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Friedman, L. (1992). How and Why Do Patients Become More Objective? Sterba Compared with Strachey. Psychoanal Q., 61:1-17.

(1992). Psychoanalytic Quarterly, 61:1-17

How and Why Do Patients Become More Objective? Sterba Compared with Strachey

Lawrence Friedman, M.D.

ABSTRACT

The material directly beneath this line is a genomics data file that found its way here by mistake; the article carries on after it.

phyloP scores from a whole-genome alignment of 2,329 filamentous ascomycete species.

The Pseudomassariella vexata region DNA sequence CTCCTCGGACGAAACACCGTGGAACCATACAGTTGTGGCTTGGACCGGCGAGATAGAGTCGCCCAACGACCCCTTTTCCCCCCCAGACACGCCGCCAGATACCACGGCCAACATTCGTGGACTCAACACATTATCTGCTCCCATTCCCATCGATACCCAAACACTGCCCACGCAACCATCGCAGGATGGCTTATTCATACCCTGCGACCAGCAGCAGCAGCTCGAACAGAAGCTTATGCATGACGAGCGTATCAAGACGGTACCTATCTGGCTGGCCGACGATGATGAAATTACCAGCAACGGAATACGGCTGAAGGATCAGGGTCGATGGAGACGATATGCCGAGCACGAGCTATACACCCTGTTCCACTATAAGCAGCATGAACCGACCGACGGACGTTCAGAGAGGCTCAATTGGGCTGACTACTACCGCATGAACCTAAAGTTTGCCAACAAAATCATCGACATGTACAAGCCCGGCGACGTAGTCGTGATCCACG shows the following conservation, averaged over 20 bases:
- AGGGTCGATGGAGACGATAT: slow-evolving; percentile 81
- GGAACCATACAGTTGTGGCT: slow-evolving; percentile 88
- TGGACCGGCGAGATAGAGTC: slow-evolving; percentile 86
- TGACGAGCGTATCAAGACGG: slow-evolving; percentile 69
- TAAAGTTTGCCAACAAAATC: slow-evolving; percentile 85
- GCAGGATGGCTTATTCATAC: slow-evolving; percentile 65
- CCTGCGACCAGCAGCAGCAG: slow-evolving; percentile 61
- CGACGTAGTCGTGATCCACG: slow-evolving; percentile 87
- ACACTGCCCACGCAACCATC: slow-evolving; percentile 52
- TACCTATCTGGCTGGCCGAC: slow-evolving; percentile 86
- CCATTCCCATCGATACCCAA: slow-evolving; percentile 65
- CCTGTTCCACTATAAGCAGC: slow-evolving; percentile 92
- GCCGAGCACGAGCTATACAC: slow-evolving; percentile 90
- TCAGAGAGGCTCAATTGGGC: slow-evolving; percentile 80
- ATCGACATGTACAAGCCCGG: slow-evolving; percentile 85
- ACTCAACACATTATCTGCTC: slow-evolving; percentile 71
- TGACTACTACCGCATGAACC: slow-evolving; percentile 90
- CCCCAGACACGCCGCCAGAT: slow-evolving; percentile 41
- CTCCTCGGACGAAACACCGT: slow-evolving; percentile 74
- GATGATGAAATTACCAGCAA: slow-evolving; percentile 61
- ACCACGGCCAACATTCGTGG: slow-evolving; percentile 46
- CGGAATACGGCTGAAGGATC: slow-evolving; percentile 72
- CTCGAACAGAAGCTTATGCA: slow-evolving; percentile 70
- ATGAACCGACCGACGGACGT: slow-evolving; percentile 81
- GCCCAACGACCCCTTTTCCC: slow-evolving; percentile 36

What Richard Sterba described in his influential paper was not, as some have thought, a lasting alliance between patient and analyst but a momentary dissociative state, accompanying the analysis of transference resistance, in which the patient detaches himself from his strivings and views himself objectively before lapsing back into normal coherence. We also find in the paper a hinted answer to the vexing question of what motivates patients to engage in characteristically psychoanalytic self-scrutiny. Sterba implicitly proposes a problem-solving incentive activated by transference. A comparison with Strachey leads us to ask whether patients progress only by disinhibition of particular strivings through particular resolutions of particular fears, or whether patients also experience a more general liberation that fosters their own, deliberate search for integration.

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